Race Date: 4 May, 2019
Race report by Fiona Tweedie
The Glen Lyon Ultra is a 50km trail ultra in Glen Lyon and Glen Lochay in the middle of nowhere, Perthshire Scotland.
It forms part of a series of ultras run by BAM racing, including the Glen Ogle 33, the Glen Glen ultra (71 miles – Fort William to Inverness) and the Glenmore 24-hour.
The event was very well organised, no frills, you could wild-camp at the starting location, and the scenery was spectacular. Despite being We’d been staying just to the south at Loch Earn – 20 minutes drive in to Killin on Loch Tay, then an hour to do the 23 miles on some epic tiny roads into Glen Lyon. There was snow on the ground when we arrived, but it melted quickly. Despite being in the middle of nowhere, there was a coffee stand Land Rover, and registration was straightforward. We were handed our race Tshirts and timing chips then.
The route was easy to follow – 15 miles around Loch Lyon, starting with a nasty hill from close to the start, then up, up, up, along, down, down into Glen Lochay. Half way down the hill we veered right for an 8 mile loop, descending at the end to return and alllllllll the way up the hill and back to the start – 31.5 miles. Having not been there before, I enjoyed the fact that it was clear whereabouts on the course you were – first quarter – north side of loch, second quarter south side, OVER the hill, third “quarter” along the hillside, fourth “quarter” back along the foot of the valley, back OVER, start/finish/checkpoint was where you’d left it.
The pre-race briefing had warned of knee-deep river crossings and advised against waterproof shoes or gaiters, and there were four or five wide rivers as we circled the loch. The surface was good tracks and the river crossings were fords, so not horrendously deep, but I did go up to my knees. Some people were trying to jump rocks, but I just ploughed through – there didn’t seem any point in trying to stay dry. My socks and shoes drained nicely and I changed into dry socks at the midway point.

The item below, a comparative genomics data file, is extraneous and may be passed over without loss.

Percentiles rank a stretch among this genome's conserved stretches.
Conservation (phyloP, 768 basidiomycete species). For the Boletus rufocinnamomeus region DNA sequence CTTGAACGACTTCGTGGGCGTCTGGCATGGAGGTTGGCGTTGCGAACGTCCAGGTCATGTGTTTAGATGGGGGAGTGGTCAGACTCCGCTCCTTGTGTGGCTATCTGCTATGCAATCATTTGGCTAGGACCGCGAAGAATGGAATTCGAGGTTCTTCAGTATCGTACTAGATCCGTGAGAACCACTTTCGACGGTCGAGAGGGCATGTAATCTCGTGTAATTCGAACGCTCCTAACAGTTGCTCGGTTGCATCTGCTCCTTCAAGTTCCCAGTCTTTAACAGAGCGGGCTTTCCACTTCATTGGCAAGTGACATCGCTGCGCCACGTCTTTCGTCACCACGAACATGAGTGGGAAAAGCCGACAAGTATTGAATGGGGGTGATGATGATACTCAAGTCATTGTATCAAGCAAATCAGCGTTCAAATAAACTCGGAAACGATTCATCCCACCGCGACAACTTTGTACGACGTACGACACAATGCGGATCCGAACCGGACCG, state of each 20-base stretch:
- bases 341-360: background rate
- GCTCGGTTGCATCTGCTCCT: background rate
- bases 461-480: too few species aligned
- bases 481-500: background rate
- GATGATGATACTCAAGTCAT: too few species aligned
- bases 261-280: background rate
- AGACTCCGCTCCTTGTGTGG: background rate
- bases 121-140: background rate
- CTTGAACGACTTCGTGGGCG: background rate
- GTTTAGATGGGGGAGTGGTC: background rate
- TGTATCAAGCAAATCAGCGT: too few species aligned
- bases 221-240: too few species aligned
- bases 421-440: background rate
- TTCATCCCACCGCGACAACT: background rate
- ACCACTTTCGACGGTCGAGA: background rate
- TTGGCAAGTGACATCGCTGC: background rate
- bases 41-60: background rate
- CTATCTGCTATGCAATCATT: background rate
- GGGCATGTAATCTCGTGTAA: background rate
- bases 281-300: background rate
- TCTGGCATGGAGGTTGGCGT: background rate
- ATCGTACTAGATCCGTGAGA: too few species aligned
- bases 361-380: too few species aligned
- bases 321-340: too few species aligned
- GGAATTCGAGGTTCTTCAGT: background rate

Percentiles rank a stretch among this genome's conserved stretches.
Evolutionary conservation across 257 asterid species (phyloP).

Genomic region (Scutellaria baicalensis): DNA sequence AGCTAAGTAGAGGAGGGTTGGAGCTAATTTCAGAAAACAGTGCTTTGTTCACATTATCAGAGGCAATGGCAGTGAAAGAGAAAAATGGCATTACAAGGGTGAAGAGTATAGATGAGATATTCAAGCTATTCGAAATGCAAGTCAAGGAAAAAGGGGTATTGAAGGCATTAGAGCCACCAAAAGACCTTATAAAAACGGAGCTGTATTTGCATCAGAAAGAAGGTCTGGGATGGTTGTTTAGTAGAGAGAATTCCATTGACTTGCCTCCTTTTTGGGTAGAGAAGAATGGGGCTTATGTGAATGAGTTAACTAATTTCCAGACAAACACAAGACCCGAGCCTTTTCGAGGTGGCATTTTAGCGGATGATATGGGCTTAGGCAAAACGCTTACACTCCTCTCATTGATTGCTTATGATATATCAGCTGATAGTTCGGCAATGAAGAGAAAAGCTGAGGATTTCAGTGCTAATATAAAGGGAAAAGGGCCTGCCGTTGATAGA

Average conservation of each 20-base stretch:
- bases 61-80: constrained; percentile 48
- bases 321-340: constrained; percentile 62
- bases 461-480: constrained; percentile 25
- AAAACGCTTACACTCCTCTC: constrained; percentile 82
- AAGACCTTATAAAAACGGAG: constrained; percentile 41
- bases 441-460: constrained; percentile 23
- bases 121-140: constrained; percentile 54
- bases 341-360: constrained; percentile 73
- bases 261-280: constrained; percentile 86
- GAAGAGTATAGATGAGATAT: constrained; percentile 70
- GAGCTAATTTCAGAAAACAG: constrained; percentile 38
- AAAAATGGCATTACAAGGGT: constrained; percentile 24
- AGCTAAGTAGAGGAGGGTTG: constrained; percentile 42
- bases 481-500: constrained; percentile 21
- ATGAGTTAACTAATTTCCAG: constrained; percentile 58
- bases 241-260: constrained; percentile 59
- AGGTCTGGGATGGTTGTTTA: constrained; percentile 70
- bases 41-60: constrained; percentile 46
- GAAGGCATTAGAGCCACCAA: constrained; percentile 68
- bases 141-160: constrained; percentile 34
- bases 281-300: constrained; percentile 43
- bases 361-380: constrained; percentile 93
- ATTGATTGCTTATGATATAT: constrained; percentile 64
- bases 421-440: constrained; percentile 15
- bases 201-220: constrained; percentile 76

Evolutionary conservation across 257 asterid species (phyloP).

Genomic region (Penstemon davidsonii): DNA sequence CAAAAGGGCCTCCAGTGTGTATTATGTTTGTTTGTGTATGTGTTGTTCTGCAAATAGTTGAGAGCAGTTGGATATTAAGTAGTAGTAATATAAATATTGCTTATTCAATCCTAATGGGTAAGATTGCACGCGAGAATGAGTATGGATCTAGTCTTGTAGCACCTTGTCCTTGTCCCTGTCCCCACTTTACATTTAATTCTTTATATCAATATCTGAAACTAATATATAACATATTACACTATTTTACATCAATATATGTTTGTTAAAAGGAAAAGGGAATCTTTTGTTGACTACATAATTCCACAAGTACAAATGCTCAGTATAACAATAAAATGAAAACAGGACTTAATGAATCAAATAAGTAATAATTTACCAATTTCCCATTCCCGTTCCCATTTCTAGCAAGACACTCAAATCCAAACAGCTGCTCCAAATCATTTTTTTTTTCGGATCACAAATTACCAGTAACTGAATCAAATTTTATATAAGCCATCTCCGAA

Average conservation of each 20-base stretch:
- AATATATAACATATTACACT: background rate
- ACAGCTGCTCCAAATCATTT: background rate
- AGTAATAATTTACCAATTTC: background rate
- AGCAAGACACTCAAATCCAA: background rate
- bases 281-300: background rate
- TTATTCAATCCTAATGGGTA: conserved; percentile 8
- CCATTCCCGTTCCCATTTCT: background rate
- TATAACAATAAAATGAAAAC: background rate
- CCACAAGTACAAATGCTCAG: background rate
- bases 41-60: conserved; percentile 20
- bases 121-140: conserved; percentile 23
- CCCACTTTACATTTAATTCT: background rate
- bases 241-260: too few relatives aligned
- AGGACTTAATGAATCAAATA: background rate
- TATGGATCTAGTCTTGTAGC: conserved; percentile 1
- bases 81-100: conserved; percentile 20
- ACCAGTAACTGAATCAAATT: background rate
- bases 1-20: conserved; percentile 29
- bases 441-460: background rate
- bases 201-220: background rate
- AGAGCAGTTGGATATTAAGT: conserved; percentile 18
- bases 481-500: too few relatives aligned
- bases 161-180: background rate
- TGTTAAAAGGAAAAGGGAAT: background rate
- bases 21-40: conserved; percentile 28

Climbing out of the first glen we began to see the leaders on their way back. It was fun to cheer them and offer some encouragement, and marvel at their speed – they were about 10 miles ahead of me! Over the top and down to the checkpoint where I refilled my water bladder and turned west again for the next loop. The route left the tarmac we’d been on and was back to rough Land Rover track, with gates to keep the sheep (and tiny lambs) in the correct places. I found the steep descent to the valley floor tricky with 20miles on my legs so took it carefully. Not having seen anyone for ages, I thought it was a good place to nip around a corner and answer a call of nature. We were too high for trees to hide behind. Of course, as I finished another lady promptly came around the bend in the path. Typical! At least it was another woman, and we had a laugh about ultras and a little while later she appeared from behind a wall (I should have waited for better shelter!) having got ahead of me again.
We’d been amused by the race briefing including items like “you’ll have to climb over the fence after the Highland cows” and “watch out for new-born lambs on the tracks” but the next challenge was a bull (definitely an intact bull) beside the path close to the turn back uphill. I was REALLY glad that he seemed more interested in the cows and calves in the next field, and walked very carefully past, with no eye contact, but trying to peek out of the corner of my eye to make sure he didn’t get interested in me!
Never found the fence by the Highland cows, but happy to turn back up the hill which meant I was finish-bound, although it was one loooonnnnggg trudge back up. I was able to catch a couple of people, then on the final descent could see someone just ahead stopping every so often. I was concerned, but he told me that he was just “hurling” and it happened in every race. We ran/walked down to the finish, then staggered up the final hill (another one, really???) and crossed the line together. He’d done “more ultras than he could count” and beat me to dibbing his timing chip by 9 seconds. Lovely guy, looked in the second half of MV60 – if I can countenance running this distance at that age I’ll be VERY happy!
I’d hoped to finish by about 5pm, and asked my husband to come back then, so coming in at 5:07pm was a pretty good estimate. It was definitely tougher than my first ultra at John Muir which had been very flat, but I felt good at the finish. The goody-bag was high quality, a lovely wee medal as well as a Tunnocks Caramel Wafer, small bottle of Irn-Bru and a race-labelled bottle of my favourite (Thistly Cross) cider. No plastic tat! While I didn’t win any official prizes, one marshal told me that I had won her “smile-iest runner” award, and the post-race massage physio awarded me her “tightest calves” award. Later on the race FB page it was lovely to hear about the winner of the “lanterne rouge” who came in an hour after me, awarded a similar trophy to the podium finishers, as well as bits of merchandise etc, and thanked for “bringing the race home”. As she said “I’d have been sprayed at the London marathon.”
It really felt like a runners event – no frills, just drive an hour into the middle of nowhere (camp if you want to) and run 31.5 miles. The atmosphere was fantastic, so welcoming and fun, and everyone was applauded. I’d definitely recommend it if anyone fancies the journey north into the Highlands and dealing with the local wildlife!
The winner was David Shaw in 4:07, first woman was Claire Gordon in 4:18, Strider result – Fiona Tweedie 7:37 (140/145 finishers)
Full results here.